Breaking News

Chromebooks and ChromeOS devices in general are slowly shaping up to be the all-in-one device you will ever need


The original use case of Chromebooks seemed modest enough - to have an affordable and lightweight device that can quickly boot up and let you access a browser for checking web-based email services, access social media accounts, and search the internet. There will be no worries of losing files since everything will be accessed through the cloud. A lot of people were skeptical (probably having had bad experiences with mediocre netbooks in the past which had a very similar premise) but the fact remains that most people don't really need most of the computing power normal laptops and desktops have for their normal routine. For most people, smartphones satisfy most of their requirements for being connected, but let's be honest, composing anything longer than a short email is not that great on a smaller screen.

The first Chromebook I have used is the Lenovo Chromebook S100 (confusingly named very similar to the Lenovo Ideapad S100 which is a Windows 10 netbook). It was cheap, lightweight, excellent battery life (could go on for a whopping 10 hours of continuous moderate use and for a week with intermittent use before it needs to be charged), and reasonably fast boot times (surprisingly so if you have gotten used to older Windows machines without an SSD). It wasn't actually mine but was my mother who is in her late 70's - a further testament on how easy it is to switch coming from using Microsoft Windows on her aging desktop computer. She was completely happy with the switch except for one thing - she preferred using Skype over Google Hangouts for video chats so she would still occasionally fire up the old machine to get some video chat time with her granddaughter (my niece).

Chromebooks have come a long way since then. Thanks to the ubiquitousness of the Android platform, once the Play Store became available on newer Chromebooks on the get-go and through software updates on older models (even our old 100s has a "coming soon" in the Play Store development pipeline), the usefulness of these once thought of as very limited functionality devices has skyrocketed. Granted that not all Android apps work on Chromebooks that support the Play Store, and the cheaper models not having a touchscreen can be a problem for some applications, but this marriage of this 2 platforms makes Chromebooks more compelling as a complete replacement for more traditional laptops running full-blown desktop operating systems (Windows, MacOS, Linux), of course, subject to each individual's computing needs.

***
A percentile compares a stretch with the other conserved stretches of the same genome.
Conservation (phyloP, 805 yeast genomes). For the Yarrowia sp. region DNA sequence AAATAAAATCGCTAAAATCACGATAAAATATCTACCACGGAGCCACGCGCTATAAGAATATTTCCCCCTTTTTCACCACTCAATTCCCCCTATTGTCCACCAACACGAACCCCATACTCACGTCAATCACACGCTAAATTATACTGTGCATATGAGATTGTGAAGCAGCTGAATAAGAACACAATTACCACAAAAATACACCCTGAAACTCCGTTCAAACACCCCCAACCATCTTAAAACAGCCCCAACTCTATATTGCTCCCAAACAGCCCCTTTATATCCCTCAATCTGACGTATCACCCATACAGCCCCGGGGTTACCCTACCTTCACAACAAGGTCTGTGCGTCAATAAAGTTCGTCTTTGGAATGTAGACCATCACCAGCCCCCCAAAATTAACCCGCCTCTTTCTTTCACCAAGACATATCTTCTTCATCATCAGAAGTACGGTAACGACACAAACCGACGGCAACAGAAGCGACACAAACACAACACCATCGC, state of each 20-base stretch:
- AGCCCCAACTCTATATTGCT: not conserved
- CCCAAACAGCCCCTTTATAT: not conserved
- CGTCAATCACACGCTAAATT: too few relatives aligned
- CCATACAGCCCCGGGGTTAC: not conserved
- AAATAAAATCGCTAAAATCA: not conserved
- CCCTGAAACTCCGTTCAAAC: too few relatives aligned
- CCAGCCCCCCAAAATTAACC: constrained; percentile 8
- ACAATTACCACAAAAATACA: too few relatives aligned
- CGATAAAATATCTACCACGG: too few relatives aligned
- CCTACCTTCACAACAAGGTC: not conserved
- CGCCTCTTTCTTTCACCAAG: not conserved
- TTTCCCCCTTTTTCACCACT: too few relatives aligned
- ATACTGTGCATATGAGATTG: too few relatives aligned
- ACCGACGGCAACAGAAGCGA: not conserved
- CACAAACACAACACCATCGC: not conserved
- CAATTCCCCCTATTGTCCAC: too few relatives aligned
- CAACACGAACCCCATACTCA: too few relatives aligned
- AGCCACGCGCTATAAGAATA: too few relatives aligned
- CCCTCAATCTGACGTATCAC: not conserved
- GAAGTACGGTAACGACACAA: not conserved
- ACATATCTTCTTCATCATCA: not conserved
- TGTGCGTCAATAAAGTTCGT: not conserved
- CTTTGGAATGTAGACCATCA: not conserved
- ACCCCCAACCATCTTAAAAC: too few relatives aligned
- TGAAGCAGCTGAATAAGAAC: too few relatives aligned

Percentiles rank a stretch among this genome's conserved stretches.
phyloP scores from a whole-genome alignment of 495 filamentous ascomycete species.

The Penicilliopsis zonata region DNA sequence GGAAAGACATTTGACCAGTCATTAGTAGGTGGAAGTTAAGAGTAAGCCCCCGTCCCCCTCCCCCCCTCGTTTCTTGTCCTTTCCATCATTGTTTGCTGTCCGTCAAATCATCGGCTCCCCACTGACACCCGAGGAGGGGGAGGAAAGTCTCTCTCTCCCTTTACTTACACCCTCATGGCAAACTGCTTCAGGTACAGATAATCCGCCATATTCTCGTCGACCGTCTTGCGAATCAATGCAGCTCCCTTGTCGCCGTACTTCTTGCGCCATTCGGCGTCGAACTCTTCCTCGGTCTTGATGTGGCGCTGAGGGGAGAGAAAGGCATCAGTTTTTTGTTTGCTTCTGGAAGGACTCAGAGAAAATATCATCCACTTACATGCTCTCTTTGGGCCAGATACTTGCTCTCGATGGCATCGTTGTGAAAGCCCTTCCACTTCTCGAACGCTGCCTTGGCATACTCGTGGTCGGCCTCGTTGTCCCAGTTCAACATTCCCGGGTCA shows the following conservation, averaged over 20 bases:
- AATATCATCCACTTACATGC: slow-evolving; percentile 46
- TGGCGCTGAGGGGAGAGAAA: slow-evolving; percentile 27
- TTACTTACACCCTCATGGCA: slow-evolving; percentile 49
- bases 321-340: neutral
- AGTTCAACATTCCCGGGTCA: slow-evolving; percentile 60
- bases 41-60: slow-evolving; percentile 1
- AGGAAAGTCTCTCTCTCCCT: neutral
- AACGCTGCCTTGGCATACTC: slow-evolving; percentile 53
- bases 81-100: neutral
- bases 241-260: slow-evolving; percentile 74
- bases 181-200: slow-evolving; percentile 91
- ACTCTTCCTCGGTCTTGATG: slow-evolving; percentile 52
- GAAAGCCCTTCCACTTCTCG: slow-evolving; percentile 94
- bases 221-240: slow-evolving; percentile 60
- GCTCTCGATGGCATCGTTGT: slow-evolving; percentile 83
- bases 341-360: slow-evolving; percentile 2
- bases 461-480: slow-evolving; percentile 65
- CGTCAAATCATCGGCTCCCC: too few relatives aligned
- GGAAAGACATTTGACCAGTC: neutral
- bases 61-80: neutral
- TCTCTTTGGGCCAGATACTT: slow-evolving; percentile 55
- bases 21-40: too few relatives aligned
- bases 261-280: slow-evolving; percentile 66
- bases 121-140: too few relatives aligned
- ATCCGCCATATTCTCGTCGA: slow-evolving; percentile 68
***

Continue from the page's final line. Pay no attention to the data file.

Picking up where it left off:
Speaking of full-blown desktop operating systems, Linux availability on certain Chromebooks has just landed on the stable channel via Chrome OS 69 (thanks to the Crostini project), again significantly expanding the flexibility of these machines. OK, some might not get too excited with the ability to run Linux applications (especially for Windows users), but consider this - if an application can run on WINE then it will be able to run on a Chromebook (although lack of graphics acceleration, audio, and some other issues do exist). And for me, running Linux applications is not even the most exciting thing to come up with project Crostini. Project Crostini at its heart is all about running sandboxed virtual machines (VM) in ChromeOS. Linux is just the tip of the iceberg! Think of a seemingly platform-agnostic machine that can run an application that has been specifically written for any of the major platforms (well it is not really platform-agnostic as these programs will run in a container VM of the OS that supports it). Interestingly enough, we have already seen this kind of direction towards a platform-agnostic environment with the push for web applications
ChromeOS might or might not be that future platform to fully realize this, but for the time being, the future of ChromeOS looks bright indeed.

No comments